The initial outcomes were definitely achieved, but the greatest outcome was an incredible sense of community and connection amongst the staff. The newest teachers immediately felt like part of the community and we all had new and shared experiences that we could laugh about. In addition to these, there were team-based activities directly related to the work for the year.

Once the students arrived there was an atmosphere of excitement for what lay ahead.

How did the staff at your school year start?

How are you reinforcing your culture of community and collaboration?

@anneknock

Multi-level schools for multi-level living: 7 lessons from great cities around the world (and lots of pics)

Living room comfortLook around at the places where people gather: shopping malls, offices, hotel lobbies, pubs. All these places are seeking to make an environment that make people want to return. At my local mall there are numerous ‘living room’ areas for people to sit, meet and wait. The design of these new communities are multi-level, spacious and use colour and lighting to create the right atmosphere. The designers thought about the way people move around, to see more, stay longer and presumably purchase more.

primary school 3The traditional Australian school has a wide, broad footprint, reflecting the spaciousness of our land. Usually, they are single or double storey buildings, opening onto a covered verandah overlooking a play area. This means there are often fewer corridors to herd the students along.

However, in many cities today, the medium to high density housing market is booming, bringing families into the city and apartment living. As a result schools in these areas are bursting at the seams. Many of us live in multi-level cities, but are reluctant to think about multi-level schools school.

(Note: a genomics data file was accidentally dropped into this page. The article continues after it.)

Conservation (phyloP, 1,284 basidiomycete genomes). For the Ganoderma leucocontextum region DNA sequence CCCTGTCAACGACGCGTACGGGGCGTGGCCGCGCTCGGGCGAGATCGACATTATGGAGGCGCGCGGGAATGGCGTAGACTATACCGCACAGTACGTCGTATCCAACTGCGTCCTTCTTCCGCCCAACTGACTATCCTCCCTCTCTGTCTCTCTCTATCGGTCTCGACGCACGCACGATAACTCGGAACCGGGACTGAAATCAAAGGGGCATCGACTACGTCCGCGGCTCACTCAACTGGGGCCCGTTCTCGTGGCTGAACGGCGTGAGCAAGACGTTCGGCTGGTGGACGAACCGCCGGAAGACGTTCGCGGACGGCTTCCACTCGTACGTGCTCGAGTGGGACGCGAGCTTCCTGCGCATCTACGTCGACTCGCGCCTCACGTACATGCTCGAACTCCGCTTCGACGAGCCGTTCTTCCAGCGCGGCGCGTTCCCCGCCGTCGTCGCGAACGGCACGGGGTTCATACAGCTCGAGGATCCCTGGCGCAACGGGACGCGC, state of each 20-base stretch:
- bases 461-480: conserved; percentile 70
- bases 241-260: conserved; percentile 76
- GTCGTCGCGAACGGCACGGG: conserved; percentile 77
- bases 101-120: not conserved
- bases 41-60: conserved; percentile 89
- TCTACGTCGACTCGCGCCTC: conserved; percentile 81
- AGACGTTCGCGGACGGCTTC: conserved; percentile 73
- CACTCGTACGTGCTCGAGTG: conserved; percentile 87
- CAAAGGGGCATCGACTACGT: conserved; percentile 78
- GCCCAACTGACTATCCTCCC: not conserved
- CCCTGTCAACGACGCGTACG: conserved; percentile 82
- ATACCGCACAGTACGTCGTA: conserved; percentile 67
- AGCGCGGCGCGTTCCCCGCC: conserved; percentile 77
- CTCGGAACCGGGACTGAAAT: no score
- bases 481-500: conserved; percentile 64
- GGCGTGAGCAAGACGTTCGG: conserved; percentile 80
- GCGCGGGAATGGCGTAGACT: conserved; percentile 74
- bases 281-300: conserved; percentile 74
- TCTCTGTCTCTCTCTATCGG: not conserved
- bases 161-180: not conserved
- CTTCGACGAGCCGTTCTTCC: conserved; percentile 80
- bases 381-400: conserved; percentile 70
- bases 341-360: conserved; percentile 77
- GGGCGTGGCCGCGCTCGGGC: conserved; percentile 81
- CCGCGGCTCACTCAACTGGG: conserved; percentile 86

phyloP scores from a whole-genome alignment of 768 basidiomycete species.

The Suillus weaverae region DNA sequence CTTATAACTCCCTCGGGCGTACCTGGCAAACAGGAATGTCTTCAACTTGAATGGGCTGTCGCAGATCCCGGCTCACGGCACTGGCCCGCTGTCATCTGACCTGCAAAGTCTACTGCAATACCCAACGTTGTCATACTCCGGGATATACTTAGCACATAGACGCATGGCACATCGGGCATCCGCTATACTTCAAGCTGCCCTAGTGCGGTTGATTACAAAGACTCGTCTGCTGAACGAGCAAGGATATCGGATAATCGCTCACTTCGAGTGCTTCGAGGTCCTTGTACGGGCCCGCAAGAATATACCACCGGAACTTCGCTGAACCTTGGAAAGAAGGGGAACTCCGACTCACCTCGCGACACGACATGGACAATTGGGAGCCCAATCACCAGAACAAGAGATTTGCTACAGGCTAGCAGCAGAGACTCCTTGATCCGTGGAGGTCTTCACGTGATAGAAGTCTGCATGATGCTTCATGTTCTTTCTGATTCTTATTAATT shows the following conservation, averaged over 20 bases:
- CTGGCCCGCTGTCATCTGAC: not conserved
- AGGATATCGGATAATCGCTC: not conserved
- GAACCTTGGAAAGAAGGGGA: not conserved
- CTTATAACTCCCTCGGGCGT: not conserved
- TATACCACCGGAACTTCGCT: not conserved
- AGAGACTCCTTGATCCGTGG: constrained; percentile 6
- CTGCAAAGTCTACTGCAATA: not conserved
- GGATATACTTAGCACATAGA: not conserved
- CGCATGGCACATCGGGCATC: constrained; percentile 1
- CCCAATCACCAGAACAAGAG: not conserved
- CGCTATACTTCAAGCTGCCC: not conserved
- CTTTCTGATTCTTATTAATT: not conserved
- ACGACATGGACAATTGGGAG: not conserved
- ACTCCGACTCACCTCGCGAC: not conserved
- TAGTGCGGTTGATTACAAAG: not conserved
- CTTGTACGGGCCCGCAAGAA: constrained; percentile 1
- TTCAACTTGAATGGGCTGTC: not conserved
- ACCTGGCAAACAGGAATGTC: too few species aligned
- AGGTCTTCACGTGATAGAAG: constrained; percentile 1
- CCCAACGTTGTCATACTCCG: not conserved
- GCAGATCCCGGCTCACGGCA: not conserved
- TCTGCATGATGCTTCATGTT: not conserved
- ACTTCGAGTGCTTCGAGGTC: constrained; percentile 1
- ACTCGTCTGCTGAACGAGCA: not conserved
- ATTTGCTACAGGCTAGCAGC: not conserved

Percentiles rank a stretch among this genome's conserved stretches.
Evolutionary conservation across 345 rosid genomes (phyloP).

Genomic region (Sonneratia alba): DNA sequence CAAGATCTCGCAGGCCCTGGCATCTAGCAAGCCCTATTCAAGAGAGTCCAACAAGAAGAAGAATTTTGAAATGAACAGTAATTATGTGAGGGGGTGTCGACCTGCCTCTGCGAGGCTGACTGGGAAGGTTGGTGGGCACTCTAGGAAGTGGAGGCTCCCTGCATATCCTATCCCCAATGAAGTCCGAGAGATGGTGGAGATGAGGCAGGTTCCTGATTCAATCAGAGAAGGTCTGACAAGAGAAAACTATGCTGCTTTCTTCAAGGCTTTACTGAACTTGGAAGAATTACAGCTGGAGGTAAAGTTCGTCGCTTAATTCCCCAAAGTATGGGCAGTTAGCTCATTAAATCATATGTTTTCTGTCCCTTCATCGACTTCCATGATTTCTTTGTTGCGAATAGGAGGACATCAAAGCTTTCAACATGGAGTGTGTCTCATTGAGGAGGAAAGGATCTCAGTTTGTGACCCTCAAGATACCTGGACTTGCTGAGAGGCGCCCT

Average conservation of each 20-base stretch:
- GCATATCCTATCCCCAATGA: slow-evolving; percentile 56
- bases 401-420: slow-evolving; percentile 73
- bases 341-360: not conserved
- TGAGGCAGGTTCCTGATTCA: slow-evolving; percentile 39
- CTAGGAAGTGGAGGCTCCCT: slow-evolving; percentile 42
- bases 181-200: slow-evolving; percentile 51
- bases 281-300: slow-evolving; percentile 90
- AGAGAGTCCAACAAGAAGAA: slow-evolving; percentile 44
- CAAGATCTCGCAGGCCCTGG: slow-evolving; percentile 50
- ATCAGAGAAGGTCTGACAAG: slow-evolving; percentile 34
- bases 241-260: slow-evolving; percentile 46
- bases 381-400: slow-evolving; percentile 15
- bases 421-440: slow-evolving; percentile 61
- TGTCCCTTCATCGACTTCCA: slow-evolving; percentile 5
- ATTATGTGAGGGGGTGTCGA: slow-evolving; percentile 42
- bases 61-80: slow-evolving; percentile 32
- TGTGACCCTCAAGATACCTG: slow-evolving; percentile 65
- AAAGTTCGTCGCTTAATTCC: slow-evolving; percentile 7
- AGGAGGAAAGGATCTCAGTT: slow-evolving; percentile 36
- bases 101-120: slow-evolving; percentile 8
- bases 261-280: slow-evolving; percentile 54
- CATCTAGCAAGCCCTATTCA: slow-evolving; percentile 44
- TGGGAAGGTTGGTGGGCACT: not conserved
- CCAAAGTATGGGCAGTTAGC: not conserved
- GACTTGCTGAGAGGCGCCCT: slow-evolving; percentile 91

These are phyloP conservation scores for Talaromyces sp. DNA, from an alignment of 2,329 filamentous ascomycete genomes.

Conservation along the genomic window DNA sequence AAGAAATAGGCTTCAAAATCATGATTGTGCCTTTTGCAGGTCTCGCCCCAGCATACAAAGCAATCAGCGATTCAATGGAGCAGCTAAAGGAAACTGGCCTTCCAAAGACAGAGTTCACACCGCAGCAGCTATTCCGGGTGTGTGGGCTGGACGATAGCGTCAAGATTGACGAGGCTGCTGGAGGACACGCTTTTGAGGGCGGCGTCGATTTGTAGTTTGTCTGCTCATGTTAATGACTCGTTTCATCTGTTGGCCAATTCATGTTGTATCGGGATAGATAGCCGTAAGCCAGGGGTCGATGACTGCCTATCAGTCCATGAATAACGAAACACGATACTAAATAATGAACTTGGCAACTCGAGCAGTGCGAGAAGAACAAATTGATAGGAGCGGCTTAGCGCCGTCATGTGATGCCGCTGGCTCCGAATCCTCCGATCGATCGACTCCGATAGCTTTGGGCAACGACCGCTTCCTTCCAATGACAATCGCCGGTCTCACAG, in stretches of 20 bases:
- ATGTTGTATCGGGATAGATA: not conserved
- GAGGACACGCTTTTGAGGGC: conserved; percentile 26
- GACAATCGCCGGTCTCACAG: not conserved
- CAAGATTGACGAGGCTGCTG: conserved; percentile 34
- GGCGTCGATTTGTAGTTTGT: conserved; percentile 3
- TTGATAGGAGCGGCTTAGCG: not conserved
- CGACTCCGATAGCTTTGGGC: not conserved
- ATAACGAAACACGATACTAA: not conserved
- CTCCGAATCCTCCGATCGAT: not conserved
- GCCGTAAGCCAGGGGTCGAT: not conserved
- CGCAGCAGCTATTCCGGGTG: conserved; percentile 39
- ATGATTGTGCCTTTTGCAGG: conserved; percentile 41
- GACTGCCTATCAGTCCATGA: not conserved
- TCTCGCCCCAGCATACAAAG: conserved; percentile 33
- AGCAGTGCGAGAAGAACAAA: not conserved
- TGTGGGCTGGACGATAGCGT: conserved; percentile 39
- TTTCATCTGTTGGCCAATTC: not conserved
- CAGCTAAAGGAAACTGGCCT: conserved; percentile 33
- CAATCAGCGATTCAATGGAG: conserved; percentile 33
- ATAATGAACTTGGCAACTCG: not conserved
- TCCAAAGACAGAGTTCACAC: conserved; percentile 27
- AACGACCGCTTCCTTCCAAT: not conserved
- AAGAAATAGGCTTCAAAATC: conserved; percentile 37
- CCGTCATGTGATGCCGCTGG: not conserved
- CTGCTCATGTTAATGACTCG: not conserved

I have visited multi-storey schools in a number of cities around the world. Older cities like New York, London, Amsterdam need schools where the people are and the people are in the older parts of the city, but even in new developments in Manchester, Copenhagen, Stockholm and Auckland schools are designed to go ‘up’ rather than ‘out’.

What does it mean to rethink how we design schools in Australia? Here are some ideas from around the world, schools and libraries I have visited on SCIL Vision Tours that may provide insight into rethinking the design of school.

Multi-level schools: Often designed around an atrium, these schools open the learning, giving a sense of space within. The spaces for learning are wide, multi-age and/or large cohorts often share an entire floor.

Shared open social spaces: One of the most common elements of multi-level schools are the social/meeting/eating spaces, where the whole community are welcome, without barriers that separate staff spaces from student spaces.

Stairs as a focal point and gathering place: In a number of schools and libraries the stairs are designed to be more than the means of travelling between levels. Wide stairs area enable free flow of movement of large numbers of students and also serve as gathering places for the community.

Spaces within spaces: These smaller spaces enable groups to work on a project, individuals to get into their own headspace and they also can create a sense of fun. A large open space can be broken up with smaller spaces.